Gender studies – I was intimidated as hell. Only three men in the class, I was the only straight one. I guess if the whole point was to examine and see how authors and feminist philosophers can shake up the “hegemony,” all anyone would have to have done was interview me! My prof was very supportive, though, and nobody flamed me for anything – in fact all the feedback was very constructive. I learned about quite a number of very gifted authors and their works as well as some interesting philosophical views. My final paper focused on how “Offred” becomes a woman, as based on Simone de Beauvior’s writings, through her ordeal in Magaret Atwood’s “The Handmaid’s Tale.” Seems with that novel that everyone is worried about it “happening here,” especially in view of this upcoming election. Well, I saw much of the totalitarian government imposed on people in the Warsaw Pact during my Cold War time in West Germany and West Berlin. I guess, in a way, I kind of know how THAT story ends.

Then, I enjoyed my week between classes. Fifty two years old and just last Monday spent the entire day fishing entirely on my own. I always wondered about guys who did that and spoke so fondly about it. Well, I can attest that I attained a wonderful state of relaxation during the day – heck, didn’t matter to me if I even caught a fish.

Now I go into my study of WORLD LITERATURE!! Woo hoo! Hey, I really am excited! My prof seems excited to facilitate studies in the subject, which is quite a bit more than I can say of one or two profs in my recent past (ahem). But, I’m still relaxed, so I’m not going to rant (now).

First reading is by Thomas Mann, “Death in Venice.” One thing I already notice and I’m sure I’ll work into this week’s discussion somehow – Mann is German and in a footnote on page 82, mention is made to our protagonist’s name, “von Aschenbach.” The footnote claims that the “von” was reserved for nobility, which is not absolutely true. The name may be attributed to a person belonging to a family of note but nobility is NOT a prerequisite nor does anyone need to have “von” conferred upon them, though the German administrative procedure necessary to legally change a name is exhaustive and the Court would have to “grant” one the name change. More than likely, Mann could be making a swipe at Aschenbach. Historically there has always existed a regional rivalry between the predominently Catholic Bavaria and Protestant northern Germany. Mann is from Luebeck, which was a member of the Hanseatic League which was essentially a Plutocratic alliance of several European states. These merchants always held some degree of  contempt for those who were considered “nobility” by birth, though they (the merchants) were quite nepotistic themselves.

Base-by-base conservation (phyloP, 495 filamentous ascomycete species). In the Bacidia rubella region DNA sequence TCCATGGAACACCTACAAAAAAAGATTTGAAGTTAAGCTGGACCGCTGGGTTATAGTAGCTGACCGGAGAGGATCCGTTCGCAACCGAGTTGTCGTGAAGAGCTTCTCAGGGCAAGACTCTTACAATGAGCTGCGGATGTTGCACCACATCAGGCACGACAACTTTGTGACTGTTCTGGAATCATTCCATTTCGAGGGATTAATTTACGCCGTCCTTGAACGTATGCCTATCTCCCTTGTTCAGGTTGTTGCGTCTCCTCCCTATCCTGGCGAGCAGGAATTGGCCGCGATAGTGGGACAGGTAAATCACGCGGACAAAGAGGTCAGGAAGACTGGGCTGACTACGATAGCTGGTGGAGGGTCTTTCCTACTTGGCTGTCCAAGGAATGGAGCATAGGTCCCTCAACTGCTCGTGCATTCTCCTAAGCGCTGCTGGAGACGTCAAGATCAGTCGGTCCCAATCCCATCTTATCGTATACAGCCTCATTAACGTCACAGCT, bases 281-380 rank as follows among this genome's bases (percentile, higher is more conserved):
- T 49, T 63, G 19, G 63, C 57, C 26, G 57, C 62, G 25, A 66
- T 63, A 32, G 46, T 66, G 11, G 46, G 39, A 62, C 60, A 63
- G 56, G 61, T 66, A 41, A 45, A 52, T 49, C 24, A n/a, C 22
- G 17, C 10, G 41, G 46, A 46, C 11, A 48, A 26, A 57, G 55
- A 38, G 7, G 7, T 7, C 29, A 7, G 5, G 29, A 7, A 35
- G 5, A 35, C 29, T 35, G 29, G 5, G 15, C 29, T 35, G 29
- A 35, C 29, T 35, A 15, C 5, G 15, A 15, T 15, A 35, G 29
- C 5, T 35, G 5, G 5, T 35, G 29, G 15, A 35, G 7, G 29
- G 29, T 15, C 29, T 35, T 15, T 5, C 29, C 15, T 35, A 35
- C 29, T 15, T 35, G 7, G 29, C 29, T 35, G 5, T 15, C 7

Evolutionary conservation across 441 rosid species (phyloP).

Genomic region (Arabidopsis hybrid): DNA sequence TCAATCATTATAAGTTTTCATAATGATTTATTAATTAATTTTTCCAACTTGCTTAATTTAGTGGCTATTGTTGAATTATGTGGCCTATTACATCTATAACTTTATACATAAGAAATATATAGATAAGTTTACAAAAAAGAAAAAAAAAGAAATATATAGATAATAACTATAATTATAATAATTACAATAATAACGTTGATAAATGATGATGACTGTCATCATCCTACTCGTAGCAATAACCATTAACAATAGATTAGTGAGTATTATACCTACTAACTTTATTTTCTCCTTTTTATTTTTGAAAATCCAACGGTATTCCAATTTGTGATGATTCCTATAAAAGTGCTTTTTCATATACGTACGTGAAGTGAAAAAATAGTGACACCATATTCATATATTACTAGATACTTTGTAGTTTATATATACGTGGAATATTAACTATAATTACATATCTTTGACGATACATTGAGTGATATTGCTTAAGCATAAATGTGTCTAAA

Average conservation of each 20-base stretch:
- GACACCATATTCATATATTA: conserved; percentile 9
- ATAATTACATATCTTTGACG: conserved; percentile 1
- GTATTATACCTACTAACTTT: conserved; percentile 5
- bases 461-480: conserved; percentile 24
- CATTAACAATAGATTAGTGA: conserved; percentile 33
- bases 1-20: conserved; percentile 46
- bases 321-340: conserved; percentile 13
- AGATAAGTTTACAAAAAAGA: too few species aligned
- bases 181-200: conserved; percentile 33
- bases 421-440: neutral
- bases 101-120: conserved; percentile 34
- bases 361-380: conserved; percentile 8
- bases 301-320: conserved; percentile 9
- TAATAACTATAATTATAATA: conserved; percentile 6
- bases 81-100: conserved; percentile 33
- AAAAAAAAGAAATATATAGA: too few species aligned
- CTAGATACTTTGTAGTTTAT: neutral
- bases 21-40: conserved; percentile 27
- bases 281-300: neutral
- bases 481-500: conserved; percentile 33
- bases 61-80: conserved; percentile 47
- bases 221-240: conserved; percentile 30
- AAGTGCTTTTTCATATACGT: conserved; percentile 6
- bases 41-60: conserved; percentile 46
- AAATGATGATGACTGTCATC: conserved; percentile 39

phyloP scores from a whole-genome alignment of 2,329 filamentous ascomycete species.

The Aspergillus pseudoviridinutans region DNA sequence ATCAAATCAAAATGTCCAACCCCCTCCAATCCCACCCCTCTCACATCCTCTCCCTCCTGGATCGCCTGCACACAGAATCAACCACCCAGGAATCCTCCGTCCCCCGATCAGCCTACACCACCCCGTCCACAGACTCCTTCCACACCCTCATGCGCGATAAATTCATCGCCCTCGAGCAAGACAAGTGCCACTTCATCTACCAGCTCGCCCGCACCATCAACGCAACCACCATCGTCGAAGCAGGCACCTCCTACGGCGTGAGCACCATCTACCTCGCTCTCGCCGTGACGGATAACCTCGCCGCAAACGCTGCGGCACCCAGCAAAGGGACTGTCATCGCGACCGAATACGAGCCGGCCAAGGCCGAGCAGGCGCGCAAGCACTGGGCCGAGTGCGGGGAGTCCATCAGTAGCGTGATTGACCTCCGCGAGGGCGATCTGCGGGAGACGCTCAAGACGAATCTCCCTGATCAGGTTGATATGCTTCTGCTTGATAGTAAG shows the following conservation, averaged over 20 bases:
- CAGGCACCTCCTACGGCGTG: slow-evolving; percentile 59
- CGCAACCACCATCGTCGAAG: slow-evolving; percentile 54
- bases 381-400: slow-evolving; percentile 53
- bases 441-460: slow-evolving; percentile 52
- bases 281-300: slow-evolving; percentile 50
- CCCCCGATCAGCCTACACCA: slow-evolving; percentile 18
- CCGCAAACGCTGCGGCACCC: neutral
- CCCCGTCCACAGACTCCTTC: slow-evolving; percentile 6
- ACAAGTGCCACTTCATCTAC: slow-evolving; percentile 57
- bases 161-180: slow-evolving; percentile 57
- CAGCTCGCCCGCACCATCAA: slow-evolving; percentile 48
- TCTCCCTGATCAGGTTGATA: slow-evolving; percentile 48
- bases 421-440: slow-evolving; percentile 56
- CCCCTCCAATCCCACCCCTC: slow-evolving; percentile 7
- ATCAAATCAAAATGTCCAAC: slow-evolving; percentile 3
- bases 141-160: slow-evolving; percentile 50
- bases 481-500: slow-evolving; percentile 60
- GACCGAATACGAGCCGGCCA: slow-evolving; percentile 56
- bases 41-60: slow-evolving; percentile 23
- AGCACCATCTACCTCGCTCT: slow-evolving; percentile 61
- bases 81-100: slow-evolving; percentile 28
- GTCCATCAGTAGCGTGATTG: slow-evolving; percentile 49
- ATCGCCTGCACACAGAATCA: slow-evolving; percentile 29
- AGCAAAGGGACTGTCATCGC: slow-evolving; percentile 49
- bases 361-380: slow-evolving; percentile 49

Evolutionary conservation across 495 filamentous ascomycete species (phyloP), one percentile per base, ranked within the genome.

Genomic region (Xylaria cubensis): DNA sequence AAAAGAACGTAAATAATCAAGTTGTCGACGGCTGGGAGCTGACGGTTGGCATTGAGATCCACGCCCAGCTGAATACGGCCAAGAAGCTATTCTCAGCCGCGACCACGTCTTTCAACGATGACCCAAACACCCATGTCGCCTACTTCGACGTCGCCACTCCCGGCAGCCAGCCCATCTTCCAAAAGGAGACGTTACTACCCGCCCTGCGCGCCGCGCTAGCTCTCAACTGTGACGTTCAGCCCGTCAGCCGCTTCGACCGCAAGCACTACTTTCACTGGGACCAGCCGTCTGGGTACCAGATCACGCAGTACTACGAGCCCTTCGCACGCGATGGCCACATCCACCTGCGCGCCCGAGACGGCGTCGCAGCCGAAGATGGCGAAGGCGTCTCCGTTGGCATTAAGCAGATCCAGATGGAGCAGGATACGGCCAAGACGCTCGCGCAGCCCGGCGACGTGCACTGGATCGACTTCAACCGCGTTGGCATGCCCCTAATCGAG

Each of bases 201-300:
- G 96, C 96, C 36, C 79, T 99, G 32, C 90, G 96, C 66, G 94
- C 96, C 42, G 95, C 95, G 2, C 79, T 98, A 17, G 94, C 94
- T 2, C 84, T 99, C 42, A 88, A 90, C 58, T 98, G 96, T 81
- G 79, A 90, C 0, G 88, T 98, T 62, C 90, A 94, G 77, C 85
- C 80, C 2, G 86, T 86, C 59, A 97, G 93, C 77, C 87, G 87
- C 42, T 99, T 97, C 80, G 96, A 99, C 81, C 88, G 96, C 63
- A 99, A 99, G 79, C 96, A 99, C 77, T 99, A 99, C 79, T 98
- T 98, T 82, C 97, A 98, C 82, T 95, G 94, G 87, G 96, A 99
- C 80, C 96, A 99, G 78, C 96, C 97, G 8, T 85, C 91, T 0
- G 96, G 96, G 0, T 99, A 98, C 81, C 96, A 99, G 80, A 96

This observation is based on my three years of High School German instruction from a dear lady from Rheinland-Pfalz (Rhineland Palitinate), my eight months of studies at the Defense Language Institute with Frau Albrecht (eine huebsche Hamburgerin mit wunderschoene blaue Augen), Herr Doktor Professor Schulz (from somewhere in Florida) and my eight years service, speaking mostly German, in Germany. A good portion of my time was spent in Bremen, which was another member of the Hanseatic League, as was Luebeck. I was required to learn quite a bit about the history of that organization while working there. The German cities of Bremen (with its better known exclave of Bremerhaven), Hamburg, and Luebeck each still hold the title of “Free City” and have the same rights as the larger States.

Parenthood in Atwood’s “The Handmaid’s Tale”

This is another blog from Gender studies. The point was to reflect on how parenthood was shown in Margaret Atwood’s book “The Handmaid’s Tale” and compare that with our own experience as parents. The quotes and such are from the book. Enjoy!